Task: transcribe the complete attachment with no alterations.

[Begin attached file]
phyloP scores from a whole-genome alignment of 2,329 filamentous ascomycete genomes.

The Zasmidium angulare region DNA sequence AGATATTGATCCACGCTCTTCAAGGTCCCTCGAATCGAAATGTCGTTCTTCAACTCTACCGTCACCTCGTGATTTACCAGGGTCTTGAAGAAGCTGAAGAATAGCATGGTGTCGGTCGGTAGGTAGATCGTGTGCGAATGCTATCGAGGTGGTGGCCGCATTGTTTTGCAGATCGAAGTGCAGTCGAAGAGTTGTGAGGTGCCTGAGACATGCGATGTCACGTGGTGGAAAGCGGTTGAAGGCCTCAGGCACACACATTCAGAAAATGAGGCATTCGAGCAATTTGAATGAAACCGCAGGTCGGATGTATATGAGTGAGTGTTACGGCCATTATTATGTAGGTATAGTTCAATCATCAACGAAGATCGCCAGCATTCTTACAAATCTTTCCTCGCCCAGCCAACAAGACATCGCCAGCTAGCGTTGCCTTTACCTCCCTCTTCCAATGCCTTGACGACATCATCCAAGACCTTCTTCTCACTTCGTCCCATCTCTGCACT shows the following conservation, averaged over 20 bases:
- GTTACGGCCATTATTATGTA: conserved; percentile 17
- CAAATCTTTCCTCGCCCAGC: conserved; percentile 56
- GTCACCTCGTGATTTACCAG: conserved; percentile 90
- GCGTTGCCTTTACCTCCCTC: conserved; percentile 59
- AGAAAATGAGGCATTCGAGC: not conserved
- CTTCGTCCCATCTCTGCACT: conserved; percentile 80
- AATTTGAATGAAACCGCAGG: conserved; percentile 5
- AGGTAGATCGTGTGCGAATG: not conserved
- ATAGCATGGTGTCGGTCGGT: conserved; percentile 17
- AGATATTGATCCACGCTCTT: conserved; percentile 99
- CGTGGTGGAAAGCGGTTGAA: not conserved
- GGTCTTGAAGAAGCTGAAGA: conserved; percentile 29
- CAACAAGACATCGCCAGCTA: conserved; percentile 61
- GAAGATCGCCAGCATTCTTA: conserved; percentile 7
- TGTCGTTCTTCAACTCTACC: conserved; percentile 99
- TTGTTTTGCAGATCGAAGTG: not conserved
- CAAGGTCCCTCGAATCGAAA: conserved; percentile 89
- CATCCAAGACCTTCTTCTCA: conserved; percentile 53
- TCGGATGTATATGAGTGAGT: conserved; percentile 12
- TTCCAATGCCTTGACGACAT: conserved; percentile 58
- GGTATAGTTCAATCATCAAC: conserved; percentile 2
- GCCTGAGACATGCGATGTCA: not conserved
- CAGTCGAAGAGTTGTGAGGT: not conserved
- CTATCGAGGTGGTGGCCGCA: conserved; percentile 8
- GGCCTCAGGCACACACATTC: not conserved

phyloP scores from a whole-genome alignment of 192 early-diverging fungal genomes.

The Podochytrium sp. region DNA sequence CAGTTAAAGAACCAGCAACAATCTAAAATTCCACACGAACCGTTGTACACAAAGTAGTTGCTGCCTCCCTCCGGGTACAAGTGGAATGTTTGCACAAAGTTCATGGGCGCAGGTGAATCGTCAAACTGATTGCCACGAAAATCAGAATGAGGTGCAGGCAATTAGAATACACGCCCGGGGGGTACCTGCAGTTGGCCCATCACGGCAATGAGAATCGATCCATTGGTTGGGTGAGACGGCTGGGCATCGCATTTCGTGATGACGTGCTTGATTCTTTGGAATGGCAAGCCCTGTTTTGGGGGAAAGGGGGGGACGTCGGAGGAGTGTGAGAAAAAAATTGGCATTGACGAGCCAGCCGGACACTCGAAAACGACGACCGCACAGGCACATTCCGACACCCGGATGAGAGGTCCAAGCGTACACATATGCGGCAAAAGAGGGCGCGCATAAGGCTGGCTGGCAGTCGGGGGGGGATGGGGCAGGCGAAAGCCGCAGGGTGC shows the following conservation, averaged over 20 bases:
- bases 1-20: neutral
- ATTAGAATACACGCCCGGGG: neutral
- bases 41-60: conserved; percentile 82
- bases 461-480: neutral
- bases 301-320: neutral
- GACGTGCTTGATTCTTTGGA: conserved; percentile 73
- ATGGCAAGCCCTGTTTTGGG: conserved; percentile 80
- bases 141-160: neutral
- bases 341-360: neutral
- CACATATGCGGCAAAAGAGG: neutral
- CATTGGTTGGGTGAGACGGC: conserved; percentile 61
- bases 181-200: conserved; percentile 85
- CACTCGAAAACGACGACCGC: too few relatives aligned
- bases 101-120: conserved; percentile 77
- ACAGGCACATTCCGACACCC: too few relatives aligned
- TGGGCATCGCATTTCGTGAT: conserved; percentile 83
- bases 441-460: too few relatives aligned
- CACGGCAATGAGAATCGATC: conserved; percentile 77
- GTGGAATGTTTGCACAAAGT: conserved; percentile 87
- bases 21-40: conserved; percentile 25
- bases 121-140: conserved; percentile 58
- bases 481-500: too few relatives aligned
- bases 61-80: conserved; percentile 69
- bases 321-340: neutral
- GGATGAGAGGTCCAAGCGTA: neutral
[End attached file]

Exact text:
phyloP scores from a whole-genome alignment of 2,329 filamentous ascomycete genomes.

The Zasmidium angulare region DNA sequence AGATATTGATCCACGCTCTTCAAGGTCCCTCGAATCGAAATGTCGTTCTTCAACTCTACCGTCACCTCGTGATTTACCAGGGTCTTGAAGAAGCTGAAGAATAGCATGGTGTCGGTCGGTAGGTAGATCGTGTGCGAATGCTATCGAGGTGGTGGCCGCATTGTTTTGCAGATCGAAGTGCAGTCGAAGAGTTGTGAGGTGCCTGAGACATGCGATGTCACGTGGTGGAAAGCGGTTGAAGGCCTCAGGCACACACATTCAGAAAATGAGGCATTCGAGCAATTTGAATGAAACCGCAGGTCGGATGTATATGAGTGAGTGTTACGGCCATTATTATGTAGGTATAGTTCAATCATCAACGAAGATCGCCAGCATTCTTACAAATCTTTCCTCGCCCAGCCAACAAGACATCGCCAGCTAGCGTTGCCTTTACCTCCCTCTTCCAATGCCTTGACGACATCATCCAAGACCTTCTTCTCACTTCGTCCCATCTCTGCACT shows the following conservation, averaged over 20 bases:
- GTTACGGCCATTATTATGTA: conserved; percentile 17
- CAAATCTTTCCTCGCCCAGC: conserved; percentile 56
- GTCACCTCGTGATTTACCAG: conserved; percentile 90
- GCGTTGCCTTTACCTCCCTC: conserved; percentile 59
- AGAAAATGAGGCATTCGAGC: not conserved
- CTTCGTCCCATCTCTGCACT: conserved; percentile 80
- AATTTGAATGAAACCGCAGG: conserved; percentile 5
- AGGTAGATCGTGTGCGAATG: not conserved
- ATAGCATGGTGTCGGTCGGT: conserved; percentile 17
- AGATATTGATCCACGCTCTT: conserved; percentile 99
- CGTGGTGGAAAGCGGTTGAA: not conserved
- GGTCTTGAAGAAGCTGAAGA: conserved; percentile 29
- CAACAAGACATCGCCAGCTA: conserved; percentile 61
- GAAGATCGCCAGCATTCTTA: conserved; percentile 7
- TGTCGTTCTTCAACTCTACC: conserved; percentile 99
- TTGTTTTGCAGATCGAAGTG: not conserved
- CAAGGTCCCTCGAATCGAAA: conserved; percentile 89
- CATCCAAGACCTTCTTCTCA: conserved; percentile 53
- TCGGATGTATATGAGTGAGT: conserved; percentile 12
- TTCCAATGCCTTGACGACAT: conserved; percentile 58
- GGTATAGTTCAATCATCAAC: conserved; percentile 2
- GCCTGAGACATGCGATGTCA: not conserved
- CAGTCGAAGAGTTGTGAGGT: not conserved
- CTATCGAGGTGGTGGCCGCA: conserved; percentile 8
- GGCCTCAGGCACACACATTC: not conserved

phyloP scores from a whole-genome alignment of 192 early-diverging fungal genomes.

The Podochytrium sp. region DNA sequence CAGTTAAAGAACCAGCAACAATCTAAAATTCCACACGAACCGTTGTACACAAAGTAGTTGCTGCCTCCCTCCGGGTACAAGTGGAATGTTTGCACAAAGTTCATGGGCGCAGGTGAATCGTCAAACTGATTGCCACGAAAATCAGAATGAGGTGCAGGCAATTAGAATACACGCCCGGGGGGTACCTGCAGTTGGCCCATCACGGCAATGAGAATCGATCCATTGGTTGGGTGAGACGGCTGGGCATCGCATTTCGTGATGACGTGCTTGATTCTTTGGAATGGCAAGCCCTGTTTTGGGGGAAAGGGGGGGACGTCGGAGGAGTGTGAGAAAAAAATTGGCATTGACGAGCCAGCCGGACACTCGAAAACGACGACCGCACAGGCACATTCCGACACCCGGATGAGAGGTCCAAGCGTACACATATGCGGCAAAAGAGGGCGCGCATAAGGCTGGCTGGCAGTCGGGGGGGGATGGGGCAGGCGAAAGCCGCAGGGTGC shows the following conservation, averaged over 20 bases:
- bases 1-20: neutral
- ATTAGAATACACGCCCGGGG: neutral
- bases 41-60: conserved; percentile 82
- bases 461-480: neutral
- bases 301-320: neutral
- GACGTGCTTGATTCTTTGGA: conserved; percentile 73
- ATGGCAAGCCCTGTTTTGGG: conserved; percentile 80
- bases 141-160: neutral
- bases 341-360: neutral
- CACATATGCGGCAAAAGAGG: neutral
- CATTGGTTGGGTGAGACGGC: conserved; percentile 61
- bases 181-200: conserved; percentile 85
- CACTCGAAAACGACGACCGC: too few relatives aligned
- bases 101-120: conserved; percentile 77
- ACAGGCACATTCCGACACCC: too few relatives aligned
- TGGGCATCGCATTTCGTGAT: conserved; percentile 83
- bases 441-460: too few relatives aligned
- CACGGCAATGAGAATCGATC: conserved; percentile 77
- GTGGAATGTTTGCACAAAGT: conserved; percentile 87
- bases 21-40: conserved; percentile 25
- bases 121-140: conserved; percentile 58
- bases 481-500: too few relatives aligned
- bases 61-80: conserved; percentile 69
- bases 321-340: neutral
- GGATGAGAGGTCCAAGCGTA: neutral